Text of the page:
Theoretical perspectives on motorcycle training: reducing risk taking
Rowden, Peter J. (2008) Theoretical perspectives on motorcycle training: reducing risk taking. In 4th International Conference on Traffic & Transport Psychology, 31 Aug - 04 Sep 2008, Washington DC, USA. (Unpublished)
Little past empirical support has been found for the efficacy of motorcycle rider training as a road safety countermeasure. However, it has been argued that rider training should focus more particularly on the psychosocial factors that influence risk taking behaviour in addition to the traditional practice of developing vehicle-handling skills. This paper examines how rider training to reduce risk taking could be guided by appropriate theories. Two fundamental perspectives are examined: firstly training can be considered in terms of behaviour change, and secondly in terms of adult learning. Whilst behaviour change theories assume some pre-existing level of dysfunctional behaviour, an adult learning perspective does not necessarily carry this assumption. This distinction in perspectives conceptually aligns with the notions of intervention and prevention (respectively), with possible implications for specific target groups for pre-licence and post-licence training. The application of the Theory of Reasoned Action (Ajzen & Fishbein, 1975, 1980) and Transformative Learning Theory (Mezirow, 1997) to a pre-licence rider training program in Queensland, Australia is discussed.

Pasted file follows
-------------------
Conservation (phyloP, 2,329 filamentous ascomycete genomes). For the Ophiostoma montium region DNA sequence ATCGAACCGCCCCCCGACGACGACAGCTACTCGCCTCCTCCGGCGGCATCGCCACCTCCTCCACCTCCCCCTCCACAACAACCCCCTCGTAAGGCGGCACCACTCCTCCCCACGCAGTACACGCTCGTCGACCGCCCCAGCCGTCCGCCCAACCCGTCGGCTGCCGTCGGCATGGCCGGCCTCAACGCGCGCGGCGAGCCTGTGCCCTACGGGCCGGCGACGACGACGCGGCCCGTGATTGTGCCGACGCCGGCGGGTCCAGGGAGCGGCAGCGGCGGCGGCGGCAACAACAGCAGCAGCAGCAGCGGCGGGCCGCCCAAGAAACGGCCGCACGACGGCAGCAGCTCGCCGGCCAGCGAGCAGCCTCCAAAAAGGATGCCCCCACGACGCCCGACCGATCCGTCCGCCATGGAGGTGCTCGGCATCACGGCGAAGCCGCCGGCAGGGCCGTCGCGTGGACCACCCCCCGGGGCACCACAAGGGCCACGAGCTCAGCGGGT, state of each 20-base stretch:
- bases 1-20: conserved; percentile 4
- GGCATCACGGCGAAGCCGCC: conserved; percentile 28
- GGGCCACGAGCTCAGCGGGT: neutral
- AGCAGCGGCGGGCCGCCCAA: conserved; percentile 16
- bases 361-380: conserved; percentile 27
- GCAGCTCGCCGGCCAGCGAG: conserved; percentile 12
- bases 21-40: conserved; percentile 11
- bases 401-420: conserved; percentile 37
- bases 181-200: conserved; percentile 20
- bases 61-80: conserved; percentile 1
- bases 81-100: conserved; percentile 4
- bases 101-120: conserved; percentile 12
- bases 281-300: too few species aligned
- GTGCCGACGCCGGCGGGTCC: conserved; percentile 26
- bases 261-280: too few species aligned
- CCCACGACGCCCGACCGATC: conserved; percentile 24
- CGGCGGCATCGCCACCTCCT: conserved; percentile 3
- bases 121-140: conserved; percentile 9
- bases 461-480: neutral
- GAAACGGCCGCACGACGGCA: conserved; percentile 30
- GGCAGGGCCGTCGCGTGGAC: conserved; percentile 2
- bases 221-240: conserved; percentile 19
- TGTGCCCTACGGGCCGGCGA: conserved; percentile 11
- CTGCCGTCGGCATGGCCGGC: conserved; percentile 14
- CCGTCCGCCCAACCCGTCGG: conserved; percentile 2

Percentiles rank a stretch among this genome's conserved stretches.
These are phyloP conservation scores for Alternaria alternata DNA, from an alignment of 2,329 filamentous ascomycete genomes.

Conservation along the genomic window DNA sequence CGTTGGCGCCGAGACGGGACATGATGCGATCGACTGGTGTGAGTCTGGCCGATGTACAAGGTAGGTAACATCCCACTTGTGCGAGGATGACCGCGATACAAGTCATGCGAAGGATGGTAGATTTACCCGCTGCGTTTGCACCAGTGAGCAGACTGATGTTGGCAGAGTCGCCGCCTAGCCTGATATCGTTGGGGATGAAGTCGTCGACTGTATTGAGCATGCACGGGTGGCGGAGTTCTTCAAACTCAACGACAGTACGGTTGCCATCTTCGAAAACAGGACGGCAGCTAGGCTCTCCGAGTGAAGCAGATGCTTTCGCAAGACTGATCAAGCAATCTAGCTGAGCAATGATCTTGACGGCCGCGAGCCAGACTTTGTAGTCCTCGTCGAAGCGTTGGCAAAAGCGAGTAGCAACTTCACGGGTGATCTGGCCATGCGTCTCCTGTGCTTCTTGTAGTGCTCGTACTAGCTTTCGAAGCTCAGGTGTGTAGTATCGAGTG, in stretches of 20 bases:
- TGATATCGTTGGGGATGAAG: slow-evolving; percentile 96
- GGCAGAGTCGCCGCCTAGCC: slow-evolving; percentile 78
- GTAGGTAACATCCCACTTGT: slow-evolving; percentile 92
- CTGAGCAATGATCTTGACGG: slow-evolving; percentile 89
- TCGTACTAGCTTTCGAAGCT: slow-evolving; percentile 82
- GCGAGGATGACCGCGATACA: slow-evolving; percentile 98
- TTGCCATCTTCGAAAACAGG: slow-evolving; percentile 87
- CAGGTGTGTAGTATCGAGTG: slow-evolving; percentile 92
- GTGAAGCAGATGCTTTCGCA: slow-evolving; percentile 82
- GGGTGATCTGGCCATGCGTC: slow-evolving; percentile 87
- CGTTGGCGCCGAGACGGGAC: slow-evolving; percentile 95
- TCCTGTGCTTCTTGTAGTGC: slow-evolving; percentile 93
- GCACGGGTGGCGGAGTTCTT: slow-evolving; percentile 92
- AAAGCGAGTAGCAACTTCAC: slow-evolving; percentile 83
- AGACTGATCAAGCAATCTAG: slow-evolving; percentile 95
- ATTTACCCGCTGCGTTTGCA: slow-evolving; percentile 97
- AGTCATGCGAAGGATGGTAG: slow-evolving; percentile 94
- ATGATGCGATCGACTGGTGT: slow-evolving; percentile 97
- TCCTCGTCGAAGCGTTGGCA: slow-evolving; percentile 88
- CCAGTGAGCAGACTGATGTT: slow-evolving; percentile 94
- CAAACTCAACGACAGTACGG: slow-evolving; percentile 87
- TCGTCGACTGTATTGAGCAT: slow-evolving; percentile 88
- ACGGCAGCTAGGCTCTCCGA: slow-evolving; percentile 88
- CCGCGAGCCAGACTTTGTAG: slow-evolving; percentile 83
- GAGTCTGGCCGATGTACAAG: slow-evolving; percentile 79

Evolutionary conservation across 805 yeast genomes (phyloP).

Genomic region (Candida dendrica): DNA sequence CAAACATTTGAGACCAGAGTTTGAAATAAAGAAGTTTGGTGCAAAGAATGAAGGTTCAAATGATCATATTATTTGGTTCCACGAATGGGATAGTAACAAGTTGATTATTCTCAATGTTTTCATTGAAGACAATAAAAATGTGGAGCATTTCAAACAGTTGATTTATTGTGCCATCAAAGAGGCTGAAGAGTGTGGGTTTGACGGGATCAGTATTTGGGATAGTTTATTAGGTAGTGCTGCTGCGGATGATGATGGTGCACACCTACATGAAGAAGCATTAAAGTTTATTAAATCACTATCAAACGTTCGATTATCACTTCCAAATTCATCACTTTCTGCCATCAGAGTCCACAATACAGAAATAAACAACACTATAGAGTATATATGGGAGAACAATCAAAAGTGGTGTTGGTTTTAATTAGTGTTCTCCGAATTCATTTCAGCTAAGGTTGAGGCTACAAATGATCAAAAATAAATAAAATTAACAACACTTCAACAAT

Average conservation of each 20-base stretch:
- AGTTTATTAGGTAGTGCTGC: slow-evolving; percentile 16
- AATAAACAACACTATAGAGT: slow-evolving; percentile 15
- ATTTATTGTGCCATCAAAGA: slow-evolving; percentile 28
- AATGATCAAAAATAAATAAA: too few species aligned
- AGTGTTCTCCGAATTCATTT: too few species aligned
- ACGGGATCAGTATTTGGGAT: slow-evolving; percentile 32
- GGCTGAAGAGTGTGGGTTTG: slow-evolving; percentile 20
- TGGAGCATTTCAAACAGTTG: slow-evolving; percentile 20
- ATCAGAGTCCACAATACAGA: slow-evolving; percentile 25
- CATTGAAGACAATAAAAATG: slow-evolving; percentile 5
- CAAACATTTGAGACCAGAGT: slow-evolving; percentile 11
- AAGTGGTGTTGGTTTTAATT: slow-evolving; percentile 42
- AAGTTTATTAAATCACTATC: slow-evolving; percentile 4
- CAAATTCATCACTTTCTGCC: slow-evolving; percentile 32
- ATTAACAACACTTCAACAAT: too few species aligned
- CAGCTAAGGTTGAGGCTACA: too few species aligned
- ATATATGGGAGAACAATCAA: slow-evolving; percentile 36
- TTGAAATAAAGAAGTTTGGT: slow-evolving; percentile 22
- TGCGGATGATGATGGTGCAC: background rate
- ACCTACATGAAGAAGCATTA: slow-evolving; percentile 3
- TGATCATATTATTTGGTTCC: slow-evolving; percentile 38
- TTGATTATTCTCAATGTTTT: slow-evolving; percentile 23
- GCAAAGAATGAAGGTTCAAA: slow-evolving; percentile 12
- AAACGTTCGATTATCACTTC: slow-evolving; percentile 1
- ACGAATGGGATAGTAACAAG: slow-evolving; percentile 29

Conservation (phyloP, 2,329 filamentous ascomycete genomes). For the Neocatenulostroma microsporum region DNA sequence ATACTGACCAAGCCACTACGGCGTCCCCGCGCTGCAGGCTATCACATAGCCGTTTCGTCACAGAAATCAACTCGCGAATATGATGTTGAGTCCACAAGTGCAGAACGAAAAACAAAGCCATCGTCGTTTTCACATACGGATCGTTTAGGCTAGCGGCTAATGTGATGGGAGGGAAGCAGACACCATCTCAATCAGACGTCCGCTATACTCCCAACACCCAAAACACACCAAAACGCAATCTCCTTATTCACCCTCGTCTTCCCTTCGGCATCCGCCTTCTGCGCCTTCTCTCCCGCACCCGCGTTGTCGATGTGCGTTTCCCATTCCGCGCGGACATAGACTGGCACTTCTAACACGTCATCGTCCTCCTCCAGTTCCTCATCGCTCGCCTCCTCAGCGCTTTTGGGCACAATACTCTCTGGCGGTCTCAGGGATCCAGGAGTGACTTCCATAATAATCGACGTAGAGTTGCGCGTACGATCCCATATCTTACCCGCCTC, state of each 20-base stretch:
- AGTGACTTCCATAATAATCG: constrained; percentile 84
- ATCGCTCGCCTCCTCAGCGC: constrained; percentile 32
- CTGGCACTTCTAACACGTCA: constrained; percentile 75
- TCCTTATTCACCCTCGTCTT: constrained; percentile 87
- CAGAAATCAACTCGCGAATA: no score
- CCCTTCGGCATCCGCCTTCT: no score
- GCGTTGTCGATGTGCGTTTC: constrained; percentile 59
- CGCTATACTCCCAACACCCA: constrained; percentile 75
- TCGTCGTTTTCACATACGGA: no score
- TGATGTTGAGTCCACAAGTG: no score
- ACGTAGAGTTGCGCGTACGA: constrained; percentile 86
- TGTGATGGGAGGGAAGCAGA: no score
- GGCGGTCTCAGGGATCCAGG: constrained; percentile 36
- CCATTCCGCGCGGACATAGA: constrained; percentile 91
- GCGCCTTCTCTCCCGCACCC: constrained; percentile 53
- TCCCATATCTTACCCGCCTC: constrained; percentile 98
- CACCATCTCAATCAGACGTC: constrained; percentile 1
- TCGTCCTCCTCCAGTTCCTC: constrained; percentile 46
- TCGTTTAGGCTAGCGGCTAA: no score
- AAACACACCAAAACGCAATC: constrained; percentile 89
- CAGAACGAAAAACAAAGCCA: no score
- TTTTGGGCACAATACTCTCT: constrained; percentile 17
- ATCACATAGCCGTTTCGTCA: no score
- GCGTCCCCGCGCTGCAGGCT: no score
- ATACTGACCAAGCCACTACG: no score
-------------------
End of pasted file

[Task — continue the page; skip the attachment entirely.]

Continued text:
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|Item Type:||Conference Item (Presentation)|
|Divisions:||Current > Research Centres > Centre for Accident Research & Road Safety - Qld (CARRS-Q)
Current > QUT Faculties and Divisions > Faculty of Health
Current > Institutes > Institute of Health and Biomedical Innovation
Current > Schools > School of Psychology & Counselling
|Copyright Owner:||Copyright 2008 the author.|
|Deposited On:||27 Jun 2012 00:38|
|Last Modified:||27 Jun 2012 00:38|
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